Developing Xenopus Laevis as a Model to Screen Drugs for Fragile X Syndrome
Final rept. 30 Sep 2012-31 Mar 2014
SCRIPPS RESEARCH INST LA JOLLA CA
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We sought to determine whether decreasing FMRP expression in Xenopus may help understand the consequences of loss of FMRP. We tested the effect of knocking down FMPR expression on visually guided behavior, seizure and brain development. We established a highly sensitive quantitative in vivo imaging assay to evaluate molecular genetic strategies to decrease FMRP expression in brain neurons and demonstrated the capacity to rescue the decreased FMRP expression by gene delivery. We characterized an innate visually-guided avoidance behavior in tadpoles and showed that the avoidance behavior shows rapid and long-lasting improvement after brief periods of training. Decreasing FMRP expression does not significantly impair visual avoidance behavior. We developed a second behavioral assay to evaluate the loss of FMRP in which animals are exposed to seizure-inducing drugs. Decreased FMRP expression increases seizure latency, which was partially compensated by gene delivery of an FMRP homolog. We demonstrated that knocking down FMRP expression in neural progenitor cells decreases neurogenesis, and that knocking down FMRP expression in differentiating neurons blocks the development of neuronal dendritic arbors. Our experiments are the first to demonstrate that loss of FMRP causes deficits in neurogenesis during brain development and indicate that these events may be important to target for novel therapeutics. Our studies demonstrate that Xenopus is a valuable system in which to model Fragile X Syndrome.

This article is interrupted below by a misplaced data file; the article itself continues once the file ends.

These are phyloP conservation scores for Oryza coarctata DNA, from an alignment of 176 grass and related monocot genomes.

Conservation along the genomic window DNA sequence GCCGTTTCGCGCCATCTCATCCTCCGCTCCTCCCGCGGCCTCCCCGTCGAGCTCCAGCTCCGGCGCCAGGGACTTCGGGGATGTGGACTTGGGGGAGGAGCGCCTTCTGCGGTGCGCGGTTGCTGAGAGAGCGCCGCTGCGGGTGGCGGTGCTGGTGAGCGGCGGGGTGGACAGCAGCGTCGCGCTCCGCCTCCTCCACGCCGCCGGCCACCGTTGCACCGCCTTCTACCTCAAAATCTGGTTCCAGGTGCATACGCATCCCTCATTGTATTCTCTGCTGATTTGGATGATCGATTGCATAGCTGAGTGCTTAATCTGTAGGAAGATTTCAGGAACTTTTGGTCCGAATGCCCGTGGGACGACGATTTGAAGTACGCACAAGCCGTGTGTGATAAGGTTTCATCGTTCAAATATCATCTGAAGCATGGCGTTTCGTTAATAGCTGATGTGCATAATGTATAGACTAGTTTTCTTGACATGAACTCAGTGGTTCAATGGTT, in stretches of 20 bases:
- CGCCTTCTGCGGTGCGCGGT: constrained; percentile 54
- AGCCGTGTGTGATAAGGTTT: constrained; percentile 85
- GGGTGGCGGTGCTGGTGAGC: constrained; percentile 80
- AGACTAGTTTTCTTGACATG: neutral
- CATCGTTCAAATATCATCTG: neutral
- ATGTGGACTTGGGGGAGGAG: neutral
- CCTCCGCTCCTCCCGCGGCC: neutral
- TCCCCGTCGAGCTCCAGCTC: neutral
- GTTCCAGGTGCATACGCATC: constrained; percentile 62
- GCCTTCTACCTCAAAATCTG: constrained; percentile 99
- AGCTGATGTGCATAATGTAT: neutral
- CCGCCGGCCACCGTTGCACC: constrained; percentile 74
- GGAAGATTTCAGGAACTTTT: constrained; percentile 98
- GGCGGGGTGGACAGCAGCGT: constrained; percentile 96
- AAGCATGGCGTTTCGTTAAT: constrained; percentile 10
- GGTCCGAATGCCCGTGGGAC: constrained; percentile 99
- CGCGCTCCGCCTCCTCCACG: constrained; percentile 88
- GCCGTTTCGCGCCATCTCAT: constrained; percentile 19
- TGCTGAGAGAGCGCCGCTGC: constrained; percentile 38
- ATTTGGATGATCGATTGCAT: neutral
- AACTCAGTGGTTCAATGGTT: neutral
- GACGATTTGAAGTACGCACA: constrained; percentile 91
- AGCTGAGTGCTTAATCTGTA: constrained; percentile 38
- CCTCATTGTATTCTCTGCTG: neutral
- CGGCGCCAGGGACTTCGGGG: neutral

- Genetic Engineering and Molecular Biology
- Anatomy and Physiology
- Medicine and Medical Research